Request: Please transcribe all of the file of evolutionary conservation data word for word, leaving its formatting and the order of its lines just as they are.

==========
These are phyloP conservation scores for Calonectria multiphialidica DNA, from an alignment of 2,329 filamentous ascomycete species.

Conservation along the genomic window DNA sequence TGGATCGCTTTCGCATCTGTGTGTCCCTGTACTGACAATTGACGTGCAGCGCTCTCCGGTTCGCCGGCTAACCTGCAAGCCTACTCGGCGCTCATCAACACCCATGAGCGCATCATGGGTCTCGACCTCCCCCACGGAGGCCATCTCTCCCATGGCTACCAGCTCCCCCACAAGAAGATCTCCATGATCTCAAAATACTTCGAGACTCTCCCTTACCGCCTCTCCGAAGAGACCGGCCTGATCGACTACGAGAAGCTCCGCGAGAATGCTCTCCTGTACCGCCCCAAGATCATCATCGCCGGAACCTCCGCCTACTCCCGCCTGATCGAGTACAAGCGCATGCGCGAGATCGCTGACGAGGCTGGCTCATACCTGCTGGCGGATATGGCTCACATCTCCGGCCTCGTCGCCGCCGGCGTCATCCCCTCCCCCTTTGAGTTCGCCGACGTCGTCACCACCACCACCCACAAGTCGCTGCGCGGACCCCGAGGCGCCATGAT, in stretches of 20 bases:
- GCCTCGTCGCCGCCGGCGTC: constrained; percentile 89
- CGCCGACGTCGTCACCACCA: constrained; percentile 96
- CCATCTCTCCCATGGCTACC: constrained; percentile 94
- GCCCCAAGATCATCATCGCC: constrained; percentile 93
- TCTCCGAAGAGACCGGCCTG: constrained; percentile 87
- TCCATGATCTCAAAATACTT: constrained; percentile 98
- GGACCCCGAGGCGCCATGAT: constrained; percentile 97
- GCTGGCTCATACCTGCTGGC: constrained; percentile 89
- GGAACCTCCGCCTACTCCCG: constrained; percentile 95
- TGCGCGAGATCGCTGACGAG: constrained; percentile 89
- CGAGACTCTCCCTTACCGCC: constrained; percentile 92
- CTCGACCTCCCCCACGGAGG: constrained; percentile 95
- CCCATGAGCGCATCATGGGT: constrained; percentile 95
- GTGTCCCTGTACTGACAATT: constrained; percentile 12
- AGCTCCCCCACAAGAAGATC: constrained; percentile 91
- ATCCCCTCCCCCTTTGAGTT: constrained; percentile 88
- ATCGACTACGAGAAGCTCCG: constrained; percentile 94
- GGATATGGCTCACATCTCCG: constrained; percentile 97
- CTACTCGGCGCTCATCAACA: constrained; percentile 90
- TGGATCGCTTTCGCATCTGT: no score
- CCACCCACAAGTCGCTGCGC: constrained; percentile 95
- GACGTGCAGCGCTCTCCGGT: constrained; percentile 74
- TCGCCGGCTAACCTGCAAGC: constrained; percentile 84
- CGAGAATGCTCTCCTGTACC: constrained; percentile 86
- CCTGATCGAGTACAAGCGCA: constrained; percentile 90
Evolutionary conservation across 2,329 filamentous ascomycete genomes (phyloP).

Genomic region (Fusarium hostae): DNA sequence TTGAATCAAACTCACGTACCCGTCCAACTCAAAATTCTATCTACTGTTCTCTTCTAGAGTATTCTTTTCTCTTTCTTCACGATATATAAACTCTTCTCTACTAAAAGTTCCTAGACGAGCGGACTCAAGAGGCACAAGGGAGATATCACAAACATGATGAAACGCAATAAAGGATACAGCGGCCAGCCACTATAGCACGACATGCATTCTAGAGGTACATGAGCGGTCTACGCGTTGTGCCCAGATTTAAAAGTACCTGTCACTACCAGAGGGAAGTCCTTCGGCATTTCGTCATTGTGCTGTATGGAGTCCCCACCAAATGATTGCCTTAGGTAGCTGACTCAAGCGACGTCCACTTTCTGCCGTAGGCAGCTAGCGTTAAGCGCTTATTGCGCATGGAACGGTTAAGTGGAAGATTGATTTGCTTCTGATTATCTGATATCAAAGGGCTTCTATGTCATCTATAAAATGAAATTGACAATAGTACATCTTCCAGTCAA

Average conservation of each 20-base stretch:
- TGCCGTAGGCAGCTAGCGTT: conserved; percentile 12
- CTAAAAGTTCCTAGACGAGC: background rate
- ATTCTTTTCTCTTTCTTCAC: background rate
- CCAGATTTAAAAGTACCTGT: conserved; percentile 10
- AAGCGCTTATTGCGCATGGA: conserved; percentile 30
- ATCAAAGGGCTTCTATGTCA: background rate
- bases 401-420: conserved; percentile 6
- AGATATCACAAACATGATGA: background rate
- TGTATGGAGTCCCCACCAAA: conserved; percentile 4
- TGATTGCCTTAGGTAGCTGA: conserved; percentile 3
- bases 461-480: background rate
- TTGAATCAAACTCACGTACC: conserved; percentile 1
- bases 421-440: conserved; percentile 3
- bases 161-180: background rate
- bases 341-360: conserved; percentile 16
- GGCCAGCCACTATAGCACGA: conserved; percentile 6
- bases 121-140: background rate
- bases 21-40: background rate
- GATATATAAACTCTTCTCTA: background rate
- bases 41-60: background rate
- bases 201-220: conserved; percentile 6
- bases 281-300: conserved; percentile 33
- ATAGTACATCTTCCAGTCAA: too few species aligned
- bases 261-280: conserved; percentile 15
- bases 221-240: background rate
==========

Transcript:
These are phyloP conservation scores for Calonectria multiphialidica DNA, from an alignment of 2,329 filamentous ascomycete species.

Conservation along the genomic window DNA sequence TGGATCGCTTTCGCATCTGTGTGTCCCTGTACTGACAATTGACGTGCAGCGCTCTCCGGTTCGCCGGCTAACCTGCAAGCCTACTCGGCGCTCATCAACACCCATGAGCGCATCATGGGTCTCGACCTCCCCCACGGAGGCCATCTCTCCCATGGCTACCAGCTCCCCCACAAGAAGATCTCCATGATCTCAAAATACTTCGAGACTCTCCCTTACCGCCTCTCCGAAGAGACCGGCCTGATCGACTACGAGAAGCTCCGCGAGAATGCTCTCCTGTACCGCCCCAAGATCATCATCGCCGGAACCTCCGCCTACTCCCGCCTGATCGAGTACAAGCGCATGCGCGAGATCGCTGACGAGGCTGGCTCATACCTGCTGGCGGATATGGCTCACATCTCCGGCCTCGTCGCCGCCGGCGTCATCCCCTCCCCCTTTGAGTTCGCCGACGTCGTCACCACCACCACCCACAAGTCGCTGCGCGGACCCCGAGGCGCCATGAT, in stretches of 20 bases:
- GCCTCGTCGCCGCCGGCGTC: constrained; percentile 89
- CGCCGACGTCGTCACCACCA: constrained; percentile 96
- CCATCTCTCCCATGGCTACC: constrained; percentile 94
- GCCCCAAGATCATCATCGCC: constrained; percentile 93
- TCTCCGAAGAGACCGGCCTG: constrained; percentile 87
- TCCATGATCTCAAAATACTT: constrained; percentile 98
- GGACCCCGAGGCGCCATGAT: constrained; percentile 97
- GCTGGCTCATACCTGCTGGC: constrained; percentile 89
- GGAACCTCCGCCTACTCCCG: constrained; percentile 95
- TGCGCGAGATCGCTGACGAG: constrained; percentile 89
- CGAGACTCTCCCTTACCGCC: constrained; percentile 92
- CTCGACCTCCCCCACGGAGG: constrained; percentile 95
- CCCATGAGCGCATCATGGGT: constrained; percentile 95
- GTGTCCCTGTACTGACAATT: constrained; percentile 12
- AGCTCCCCCACAAGAAGATC: constrained; percentile 91
- ATCCCCTCCCCCTTTGAGTT: constrained; percentile 88
- ATCGACTACGAGAAGCTCCG: constrained; percentile 94
- GGATATGGCTCACATCTCCG: constrained; percentile 97
- CTACTCGGCGCTCATCAACA: constrained; percentile 90
- TGGATCGCTTTCGCATCTGT: no score
- CCACCCACAAGTCGCTGCGC: constrained; percentile 95
- GACGTGCAGCGCTCTCCGGT: constrained; percentile 74
- TCGCCGGCTAACCTGCAAGC: constrained; percentile 84
- CGAGAATGCTCTCCTGTACC: constrained; percentile 86
- CCTGATCGAGTACAAGCGCA: constrained; percentile 90
Evolutionary conservation across 2,329 filamentous ascomycete genomes (phyloP).

Genomic region (Fusarium hostae): DNA sequence TTGAATCAAACTCACGTACCCGTCCAACTCAAAATTCTATCTACTGTTCTCTTCTAGAGTATTCTTTTCTCTTTCTTCACGATATATAAACTCTTCTCTACTAAAAGTTCCTAGACGAGCGGACTCAAGAGGCACAAGGGAGATATCACAAACATGATGAAACGCAATAAAGGATACAGCGGCCAGCCACTATAGCACGACATGCATTCTAGAGGTACATGAGCGGTCTACGCGTTGTGCCCAGATTTAAAAGTACCTGTCACTACCAGAGGGAAGTCCTTCGGCATTTCGTCATTGTGCTGTATGGAGTCCCCACCAAATGATTGCCTTAGGTAGCTGACTCAAGCGACGTCCACTTTCTGCCGTAGGCAGCTAGCGTTAAGCGCTTATTGCGCATGGAACGGTTAAGTGGAAGATTGATTTGCTTCTGATTATCTGATATCAAAGGGCTTCTATGTCATCTATAAAATGAAATTGACAATAGTACATCTTCCAGTCAA

Average conservation of each 20-base stretch:
- TGCCGTAGGCAGCTAGCGTT: conserved; percentile 12
- CTAAAAGTTCCTAGACGAGC: background rate
- ATTCTTTTCTCTTTCTTCAC: background rate
- CCAGATTTAAAAGTACCTGT: conserved; percentile 10
- AAGCGCTTATTGCGCATGGA: conserved; percentile 30
- ATCAAAGGGCTTCTATGTCA: background rate
- bases 401-420: conserved; percentile 6
- AGATATCACAAACATGATGA: background rate
- TGTATGGAGTCCCCACCAAA: conserved; percentile 4
- TGATTGCCTTAGGTAGCTGA: conserved; percentile 3
- bases 461-480: background rate
- TTGAATCAAACTCACGTACC: conserved; percentile 1
- bases 421-440: conserved; percentile 3
- bases 161-180: background rate
- bases 341-360: conserved; percentile 16
- GGCCAGCCACTATAGCACGA: conserved; percentile 6
- bases 121-140: background rate
- bases 21-40: background rate
- GATATATAAACTCTTCTCTA: background rate
- bases 41-60: background rate
- bases 201-220: conserved; percentile 6
- bases 281-300: conserved; percentile 33
- ATAGTACATCTTCCAGTCAA: too few species aligned
- bases 261-280: conserved; percentile 15
- bases 221-240: background rate